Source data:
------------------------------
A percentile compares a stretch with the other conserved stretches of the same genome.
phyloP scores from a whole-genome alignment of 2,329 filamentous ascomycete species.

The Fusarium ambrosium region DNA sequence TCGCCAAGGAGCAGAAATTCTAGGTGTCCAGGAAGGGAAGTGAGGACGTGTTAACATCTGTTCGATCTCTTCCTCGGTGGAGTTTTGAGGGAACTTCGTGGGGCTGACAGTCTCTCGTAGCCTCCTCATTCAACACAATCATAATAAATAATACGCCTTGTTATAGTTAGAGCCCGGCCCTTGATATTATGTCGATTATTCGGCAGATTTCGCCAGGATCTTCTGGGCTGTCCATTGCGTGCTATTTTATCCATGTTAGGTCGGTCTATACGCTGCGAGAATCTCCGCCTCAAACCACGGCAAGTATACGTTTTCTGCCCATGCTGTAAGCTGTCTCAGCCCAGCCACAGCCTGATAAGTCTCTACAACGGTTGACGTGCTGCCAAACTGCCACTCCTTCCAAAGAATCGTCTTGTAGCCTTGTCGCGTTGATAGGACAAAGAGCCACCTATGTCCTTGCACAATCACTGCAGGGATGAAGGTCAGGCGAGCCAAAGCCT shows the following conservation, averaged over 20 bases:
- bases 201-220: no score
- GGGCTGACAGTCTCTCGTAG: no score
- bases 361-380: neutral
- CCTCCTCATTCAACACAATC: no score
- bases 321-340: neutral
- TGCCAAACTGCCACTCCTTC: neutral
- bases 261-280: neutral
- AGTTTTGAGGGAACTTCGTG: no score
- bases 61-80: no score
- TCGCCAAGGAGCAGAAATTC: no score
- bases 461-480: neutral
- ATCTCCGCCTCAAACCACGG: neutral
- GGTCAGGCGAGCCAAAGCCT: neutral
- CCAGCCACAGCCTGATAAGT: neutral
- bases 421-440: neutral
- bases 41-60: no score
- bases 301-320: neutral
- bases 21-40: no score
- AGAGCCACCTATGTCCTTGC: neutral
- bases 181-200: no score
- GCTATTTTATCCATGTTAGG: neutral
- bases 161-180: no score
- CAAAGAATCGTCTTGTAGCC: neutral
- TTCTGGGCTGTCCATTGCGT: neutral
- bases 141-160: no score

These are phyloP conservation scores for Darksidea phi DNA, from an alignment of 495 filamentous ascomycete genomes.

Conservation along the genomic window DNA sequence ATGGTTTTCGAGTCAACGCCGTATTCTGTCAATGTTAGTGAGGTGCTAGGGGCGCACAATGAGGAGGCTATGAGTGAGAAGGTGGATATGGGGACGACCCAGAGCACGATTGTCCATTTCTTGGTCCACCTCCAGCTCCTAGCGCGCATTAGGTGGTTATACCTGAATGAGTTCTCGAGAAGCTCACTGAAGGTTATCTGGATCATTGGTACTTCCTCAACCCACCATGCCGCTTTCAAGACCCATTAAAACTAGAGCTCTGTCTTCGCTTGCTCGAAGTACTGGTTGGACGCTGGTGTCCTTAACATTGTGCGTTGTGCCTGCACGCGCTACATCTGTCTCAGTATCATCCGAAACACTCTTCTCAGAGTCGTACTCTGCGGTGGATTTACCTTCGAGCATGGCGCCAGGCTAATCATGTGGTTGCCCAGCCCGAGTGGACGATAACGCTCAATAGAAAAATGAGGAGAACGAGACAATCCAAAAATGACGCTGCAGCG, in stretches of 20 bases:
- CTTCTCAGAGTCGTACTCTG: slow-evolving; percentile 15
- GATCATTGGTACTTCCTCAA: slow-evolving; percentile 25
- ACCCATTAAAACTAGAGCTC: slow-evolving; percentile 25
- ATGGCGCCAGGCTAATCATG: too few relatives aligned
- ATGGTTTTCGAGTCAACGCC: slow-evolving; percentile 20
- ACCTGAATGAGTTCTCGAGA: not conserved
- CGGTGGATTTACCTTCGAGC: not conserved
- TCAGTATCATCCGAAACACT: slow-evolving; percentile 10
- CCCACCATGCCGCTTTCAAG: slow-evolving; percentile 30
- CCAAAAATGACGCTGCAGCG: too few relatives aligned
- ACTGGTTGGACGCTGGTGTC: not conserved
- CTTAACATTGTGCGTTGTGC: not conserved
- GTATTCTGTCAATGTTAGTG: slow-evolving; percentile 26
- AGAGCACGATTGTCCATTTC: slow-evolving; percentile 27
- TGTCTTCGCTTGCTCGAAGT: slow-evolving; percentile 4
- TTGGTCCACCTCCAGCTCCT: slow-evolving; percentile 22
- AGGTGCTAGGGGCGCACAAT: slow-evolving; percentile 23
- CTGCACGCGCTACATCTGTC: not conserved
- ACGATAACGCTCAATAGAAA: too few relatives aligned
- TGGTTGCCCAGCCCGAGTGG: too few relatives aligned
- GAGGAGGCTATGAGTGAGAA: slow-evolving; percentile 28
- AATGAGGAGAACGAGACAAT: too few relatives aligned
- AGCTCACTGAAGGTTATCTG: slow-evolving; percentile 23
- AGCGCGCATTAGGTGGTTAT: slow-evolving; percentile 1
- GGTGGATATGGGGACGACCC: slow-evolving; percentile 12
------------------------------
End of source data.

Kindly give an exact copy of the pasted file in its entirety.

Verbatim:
A percentile compares a stretch with the other conserved stretches of the same genome.
phyloP scores from a whole-genome alignment of 2,329 filamentous ascomycete species.

The Fusarium ambrosium region DNA sequence TCGCCAAGGAGCAGAAATTCTAGGTGTCCAGGAAGGGAAGTGAGGACGTGTTAACATCTGTTCGATCTCTTCCTCGGTGGAGTTTTGAGGGAACTTCGTGGGGCTGACAGTCTCTCGTAGCCTCCTCATTCAACACAATCATAATAAATAATACGCCTTGTTATAGTTAGAGCCCGGCCCTTGATATTATGTCGATTATTCGGCAGATTTCGCCAGGATCTTCTGGGCTGTCCATTGCGTGCTATTTTATCCATGTTAGGTCGGTCTATACGCTGCGAGAATCTCCGCCTCAAACCACGGCAAGTATACGTTTTCTGCCCATGCTGTAAGCTGTCTCAGCCCAGCCACAGCCTGATAAGTCTCTACAACGGTTGACGTGCTGCCAAACTGCCACTCCTTCCAAAGAATCGTCTTGTAGCCTTGTCGCGTTGATAGGACAAAGAGCCACCTATGTCCTTGCACAATCACTGCAGGGATGAAGGTCAGGCGAGCCAAAGCCT shows the following conservation, averaged over 20 bases:
- bases 201-220: no score
- GGGCTGACAGTCTCTCGTAG: no score
- bases 361-380: neutral
- CCTCCTCATTCAACACAATC: no score
- bases 321-340: neutral
- TGCCAAACTGCCACTCCTTC: neutral
- bases 261-280: neutral
- AGTTTTGAGGGAACTTCGTG: no score
- bases 61-80: no score
- TCGCCAAGGAGCAGAAATTC: no score
- bases 461-480: neutral
- ATCTCCGCCTCAAACCACGG: neutral
- GGTCAGGCGAGCCAAAGCCT: neutral
- CCAGCCACAGCCTGATAAGT: neutral
- bases 421-440: neutral
- bases 41-60: no score
- bases 301-320: neutral
- bases 21-40: no score
- AGAGCCACCTATGTCCTTGC: neutral
- bases 181-200: no score
- GCTATTTTATCCATGTTAGG: neutral
- bases 161-180: no score
- CAAAGAATCGTCTTGTAGCC: neutral
- TTCTGGGCTGTCCATTGCGT: neutral
- bases 141-160: no score

These are phyloP conservation scores for Darksidea phi DNA, from an alignment of 495 filamentous ascomycete genomes.

Conservation along the genomic window DNA sequence ATGGTTTTCGAGTCAACGCCGTATTCTGTCAATGTTAGTGAGGTGCTAGGGGCGCACAATGAGGAGGCTATGAGTGAGAAGGTGGATATGGGGACGACCCAGAGCACGATTGTCCATTTCTTGGTCCACCTCCAGCTCCTAGCGCGCATTAGGTGGTTATACCTGAATGAGTTCTCGAGAAGCTCACTGAAGGTTATCTGGATCATTGGTACTTCCTCAACCCACCATGCCGCTTTCAAGACCCATTAAAACTAGAGCTCTGTCTTCGCTTGCTCGAAGTACTGGTTGGACGCTGGTGTCCTTAACATTGTGCGTTGTGCCTGCACGCGCTACATCTGTCTCAGTATCATCCGAAACACTCTTCTCAGAGTCGTACTCTGCGGTGGATTTACCTTCGAGCATGGCGCCAGGCTAATCATGTGGTTGCCCAGCCCGAGTGGACGATAACGCTCAATAGAAAAATGAGGAGAACGAGACAATCCAAAAATGACGCTGCAGCG, in stretches of 20 bases:
- CTTCTCAGAGTCGTACTCTG: slow-evolving; percentile 15
- GATCATTGGTACTTCCTCAA: slow-evolving; percentile 25
- ACCCATTAAAACTAGAGCTC: slow-evolving; percentile 25
- ATGGCGCCAGGCTAATCATG: too few relatives aligned
- ATGGTTTTCGAGTCAACGCC: slow-evolving; percentile 20
- ACCTGAATGAGTTCTCGAGA: not conserved
- CGGTGGATTTACCTTCGAGC: not conserved
- TCAGTATCATCCGAAACACT: slow-evolving; percentile 10
- CCCACCATGCCGCTTTCAAG: slow-evolving; percentile 30
- CCAAAAATGACGCTGCAGCG: too few relatives aligned
- ACTGGTTGGACGCTGGTGTC: not conserved
- CTTAACATTGTGCGTTGTGC: not conserved
- GTATTCTGTCAATGTTAGTG: slow-evolving; percentile 26
- AGAGCACGATTGTCCATTTC: slow-evolving; percentile 27
- TGTCTTCGCTTGCTCGAAGT: slow-evolving; percentile 4
- TTGGTCCACCTCCAGCTCCT: slow-evolving; percentile 22
- AGGTGCTAGGGGCGCACAAT: slow-evolving; percentile 23
- CTGCACGCGCTACATCTGTC: not conserved
- ACGATAACGCTCAATAGAAA: too few relatives aligned
- TGGTTGCCCAGCCCGAGTGG: too few relatives aligned
- GAGGAGGCTATGAGTGAGAA: slow-evolving; percentile 28
- AATGAGGAGAACGAGACAAT: too few relatives aligned
- AGCTCACTGAAGGTTATCTG: slow-evolving; percentile 23
- AGCGCGCATTAGGTGGTTAT: slow-evolving; percentile 1
- GGTGGATATGGGGACGACCC: slow-evolving; percentile 12